June 05, 2023
Americans who possess what was formerly known as a braced AR-style pistol might now be instant felons, as the compliance period granted by the Bureau of Alcohol, Tobacco, Firearms and Explosives (ATF) for the new Justice Department rule expired May 31. First, a brief explanation. Contrary to many reports, there is nothing illegal about buying, owning or possessing a pistol brace. The issue is now that if the brace is attached to a pistol and because of the type of brace used the ATF rules it to now be a short-barreled rifle (SBR), it is a serious felony to own one that isn’t registered with the government.
The controversial new rule, pushed forward by President Joe Biden, has now moved from compliance presumably to enforcement, and anyone who still possesses such firearms without registering them could now face charges of unlawful possession of a short-barreled rifle (SBR). According to the ATF, that infraction is punishable by up to 10 years imprisonment or $10,000 in fines, or both. And incidentally, it matters not whether you intend to violate the law, doing so would be enough for prosecution.
The contentious issue has, of course, ended up in the courtroom, and results are currently somewhat mixed. The good news is that at least three courts have granted injunctions to the plaintiffs in pistol brace cases, but confusion over who is, and who is not, covered under the injunctions, despite clarifications issued by the courts, has muddied the water to where many Americans could be in violation of the law while “assuming” they are not.
One such case, Mock v. Garland, has seen the Fifth Circuit Court order a preliminary injunction against ATF’s enforcement of the rule. However, as Johanna Reeves with law firm Reeves & Dola points out, “The injunction is limited to the plaintiffs in the case: Maxim Defense Industries LLC, Christopher Lewis, William Mock and the Firearms Policy Coalition Inc.” The court later clarified that plaintiffs include the customers and members whose interests plaintiffs Maxim Defense and Firearms Policy Coalition have represented "since day one of this litigation."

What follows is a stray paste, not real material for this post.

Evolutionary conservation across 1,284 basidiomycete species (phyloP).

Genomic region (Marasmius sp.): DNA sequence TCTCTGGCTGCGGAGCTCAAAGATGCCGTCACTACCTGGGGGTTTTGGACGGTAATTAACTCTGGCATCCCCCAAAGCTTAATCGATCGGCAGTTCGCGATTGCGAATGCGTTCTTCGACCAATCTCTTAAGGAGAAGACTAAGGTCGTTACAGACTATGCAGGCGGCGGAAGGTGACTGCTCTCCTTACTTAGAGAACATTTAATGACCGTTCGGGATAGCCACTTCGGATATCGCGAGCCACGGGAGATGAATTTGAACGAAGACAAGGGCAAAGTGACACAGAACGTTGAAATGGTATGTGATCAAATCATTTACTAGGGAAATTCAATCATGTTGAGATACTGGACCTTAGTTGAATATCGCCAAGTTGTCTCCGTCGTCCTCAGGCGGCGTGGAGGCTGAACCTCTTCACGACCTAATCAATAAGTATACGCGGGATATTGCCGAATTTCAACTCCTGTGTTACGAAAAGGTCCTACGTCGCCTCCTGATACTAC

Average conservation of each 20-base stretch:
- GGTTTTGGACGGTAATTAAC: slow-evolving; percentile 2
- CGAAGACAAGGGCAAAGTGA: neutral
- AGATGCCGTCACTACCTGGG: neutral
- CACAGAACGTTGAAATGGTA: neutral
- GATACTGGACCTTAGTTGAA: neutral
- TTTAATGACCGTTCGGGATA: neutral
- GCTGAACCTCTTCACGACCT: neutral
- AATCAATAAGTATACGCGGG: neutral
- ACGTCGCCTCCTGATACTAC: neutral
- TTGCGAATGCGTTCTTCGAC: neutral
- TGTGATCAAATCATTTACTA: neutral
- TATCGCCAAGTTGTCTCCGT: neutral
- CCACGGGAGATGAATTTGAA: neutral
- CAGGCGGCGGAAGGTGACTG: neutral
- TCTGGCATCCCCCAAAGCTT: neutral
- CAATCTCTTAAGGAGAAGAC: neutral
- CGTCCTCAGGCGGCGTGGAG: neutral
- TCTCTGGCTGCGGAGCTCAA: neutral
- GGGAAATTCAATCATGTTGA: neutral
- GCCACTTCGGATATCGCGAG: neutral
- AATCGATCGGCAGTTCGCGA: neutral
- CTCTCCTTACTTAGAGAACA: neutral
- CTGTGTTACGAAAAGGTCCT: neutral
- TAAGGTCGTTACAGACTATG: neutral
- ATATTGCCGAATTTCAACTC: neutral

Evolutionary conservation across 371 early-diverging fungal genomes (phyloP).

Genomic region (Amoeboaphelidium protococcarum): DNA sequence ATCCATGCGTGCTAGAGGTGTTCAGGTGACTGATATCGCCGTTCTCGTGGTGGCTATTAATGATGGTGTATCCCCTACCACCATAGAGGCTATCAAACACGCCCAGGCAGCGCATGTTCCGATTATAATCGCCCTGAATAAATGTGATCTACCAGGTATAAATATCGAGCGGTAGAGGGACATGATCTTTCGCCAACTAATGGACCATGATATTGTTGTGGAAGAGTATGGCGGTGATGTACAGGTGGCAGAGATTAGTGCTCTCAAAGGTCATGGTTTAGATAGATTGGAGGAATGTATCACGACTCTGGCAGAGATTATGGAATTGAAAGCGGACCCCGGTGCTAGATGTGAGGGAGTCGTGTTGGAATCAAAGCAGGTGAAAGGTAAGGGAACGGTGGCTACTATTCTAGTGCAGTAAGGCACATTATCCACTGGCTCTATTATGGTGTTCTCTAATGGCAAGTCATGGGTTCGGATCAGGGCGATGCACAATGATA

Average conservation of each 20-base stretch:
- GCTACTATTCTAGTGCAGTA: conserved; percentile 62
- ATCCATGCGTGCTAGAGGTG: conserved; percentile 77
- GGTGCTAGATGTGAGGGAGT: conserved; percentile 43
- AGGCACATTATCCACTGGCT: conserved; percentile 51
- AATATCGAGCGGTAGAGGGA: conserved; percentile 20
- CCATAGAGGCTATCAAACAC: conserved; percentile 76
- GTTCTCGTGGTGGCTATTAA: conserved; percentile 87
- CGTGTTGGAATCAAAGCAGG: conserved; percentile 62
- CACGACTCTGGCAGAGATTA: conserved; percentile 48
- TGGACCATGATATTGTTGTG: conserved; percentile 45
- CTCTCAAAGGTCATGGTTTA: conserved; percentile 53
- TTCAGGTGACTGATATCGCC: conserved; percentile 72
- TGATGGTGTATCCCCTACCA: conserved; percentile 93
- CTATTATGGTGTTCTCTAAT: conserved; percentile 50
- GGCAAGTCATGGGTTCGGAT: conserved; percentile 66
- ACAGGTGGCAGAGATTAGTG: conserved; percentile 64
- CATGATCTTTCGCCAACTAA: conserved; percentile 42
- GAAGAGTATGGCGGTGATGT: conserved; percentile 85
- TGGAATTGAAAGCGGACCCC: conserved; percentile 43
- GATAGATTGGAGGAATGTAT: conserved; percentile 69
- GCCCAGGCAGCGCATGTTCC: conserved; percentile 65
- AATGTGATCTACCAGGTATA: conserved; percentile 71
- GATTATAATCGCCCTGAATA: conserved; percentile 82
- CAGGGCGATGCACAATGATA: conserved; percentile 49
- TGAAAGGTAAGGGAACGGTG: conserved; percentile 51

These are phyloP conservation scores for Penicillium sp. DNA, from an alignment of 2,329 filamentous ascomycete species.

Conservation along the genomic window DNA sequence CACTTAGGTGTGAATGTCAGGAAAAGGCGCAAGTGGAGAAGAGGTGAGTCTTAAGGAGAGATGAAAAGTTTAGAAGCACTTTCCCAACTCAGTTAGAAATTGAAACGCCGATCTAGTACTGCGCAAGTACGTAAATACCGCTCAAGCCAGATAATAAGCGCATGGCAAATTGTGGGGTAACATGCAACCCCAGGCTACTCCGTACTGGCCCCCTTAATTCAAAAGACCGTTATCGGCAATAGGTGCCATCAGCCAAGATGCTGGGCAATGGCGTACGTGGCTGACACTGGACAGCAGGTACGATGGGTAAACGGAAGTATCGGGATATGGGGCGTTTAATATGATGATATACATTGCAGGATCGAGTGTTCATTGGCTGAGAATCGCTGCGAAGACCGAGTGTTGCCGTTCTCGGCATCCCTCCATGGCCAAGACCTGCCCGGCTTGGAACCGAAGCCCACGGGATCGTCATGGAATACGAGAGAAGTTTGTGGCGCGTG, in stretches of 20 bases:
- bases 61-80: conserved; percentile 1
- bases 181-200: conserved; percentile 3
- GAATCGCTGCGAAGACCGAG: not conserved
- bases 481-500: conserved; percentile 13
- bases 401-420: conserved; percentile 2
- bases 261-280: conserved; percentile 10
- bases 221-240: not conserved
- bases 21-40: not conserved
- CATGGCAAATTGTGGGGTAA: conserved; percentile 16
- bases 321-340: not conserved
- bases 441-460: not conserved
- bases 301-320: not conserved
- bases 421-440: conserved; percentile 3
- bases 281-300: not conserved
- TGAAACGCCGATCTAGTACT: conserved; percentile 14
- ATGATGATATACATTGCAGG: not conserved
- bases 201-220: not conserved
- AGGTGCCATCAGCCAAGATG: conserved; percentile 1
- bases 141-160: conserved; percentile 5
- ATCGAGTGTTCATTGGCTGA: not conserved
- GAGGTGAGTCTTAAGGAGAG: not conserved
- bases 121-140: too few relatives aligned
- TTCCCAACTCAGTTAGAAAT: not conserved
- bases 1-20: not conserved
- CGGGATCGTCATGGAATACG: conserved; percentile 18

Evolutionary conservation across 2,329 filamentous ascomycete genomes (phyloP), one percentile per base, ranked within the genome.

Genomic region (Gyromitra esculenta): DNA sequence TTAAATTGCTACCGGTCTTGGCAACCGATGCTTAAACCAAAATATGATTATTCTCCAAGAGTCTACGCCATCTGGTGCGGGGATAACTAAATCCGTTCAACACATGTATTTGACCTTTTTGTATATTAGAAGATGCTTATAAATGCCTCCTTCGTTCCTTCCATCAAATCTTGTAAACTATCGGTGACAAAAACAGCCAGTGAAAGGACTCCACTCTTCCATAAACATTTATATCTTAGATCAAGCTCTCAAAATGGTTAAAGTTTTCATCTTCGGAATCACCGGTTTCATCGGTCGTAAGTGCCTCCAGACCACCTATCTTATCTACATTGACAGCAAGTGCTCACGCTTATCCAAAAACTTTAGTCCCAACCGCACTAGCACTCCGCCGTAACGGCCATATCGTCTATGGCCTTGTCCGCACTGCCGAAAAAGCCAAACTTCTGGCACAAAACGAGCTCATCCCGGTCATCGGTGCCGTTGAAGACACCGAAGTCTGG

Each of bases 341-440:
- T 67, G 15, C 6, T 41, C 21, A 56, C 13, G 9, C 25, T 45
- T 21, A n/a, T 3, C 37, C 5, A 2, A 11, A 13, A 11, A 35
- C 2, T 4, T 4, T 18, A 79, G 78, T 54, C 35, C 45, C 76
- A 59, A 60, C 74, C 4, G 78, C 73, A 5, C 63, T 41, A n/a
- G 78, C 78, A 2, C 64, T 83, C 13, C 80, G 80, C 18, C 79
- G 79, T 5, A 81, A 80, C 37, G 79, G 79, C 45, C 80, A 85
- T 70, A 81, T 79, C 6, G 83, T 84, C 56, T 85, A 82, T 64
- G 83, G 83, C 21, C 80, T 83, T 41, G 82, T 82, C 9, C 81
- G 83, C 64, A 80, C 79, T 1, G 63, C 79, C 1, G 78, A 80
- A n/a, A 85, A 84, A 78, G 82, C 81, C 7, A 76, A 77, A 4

“Whenever the court issues any kind of opinion, or in this case clarification, you want to be really careful you don’t take anything out of context,” Reeves said in an exclusive interview with Firearms News. “One of the things that the Fifth Circuit was pretty keen on was, ‘We are not going to grant a nationwide injunction.’”
On May 31, the last day of the compliance period, District Court Judge Jane J. Boyle clarified that her earlier order enjoining enforcement of the SBR rule in the case SAF v. ATF includes members of another pro-gun group, Second Amendment Foundation. As the judge noted: “A preliminary injunction to the contrary would fail to afford complete relief.”
The outcome of that case will not be decided until the conclusion of Mock v. Garland. On the same day, a Texas court ruled in the case Texas v. ATF that the ATF rule is likely unconstitutional and also issued a preliminary injunction against the ban. One of the Plaintiffs in that lawsuit is the organization Gun Owners of America.
“Defendants are enjoined from enforcing the Final Rule against (1) the private Plaintiffs in this case, including its current members and their resident family members, and (2) individuals employed directly by the State of Texas or its agencies,” Judge Drew Tipton wrote in the court order. That injunction will remain in effect until the Fifth Circuit rules on the merit in Mock v. Garland. The panel has set June 29 as the beginning date for an expedited hearing in the case.
So, Who Is Exempt?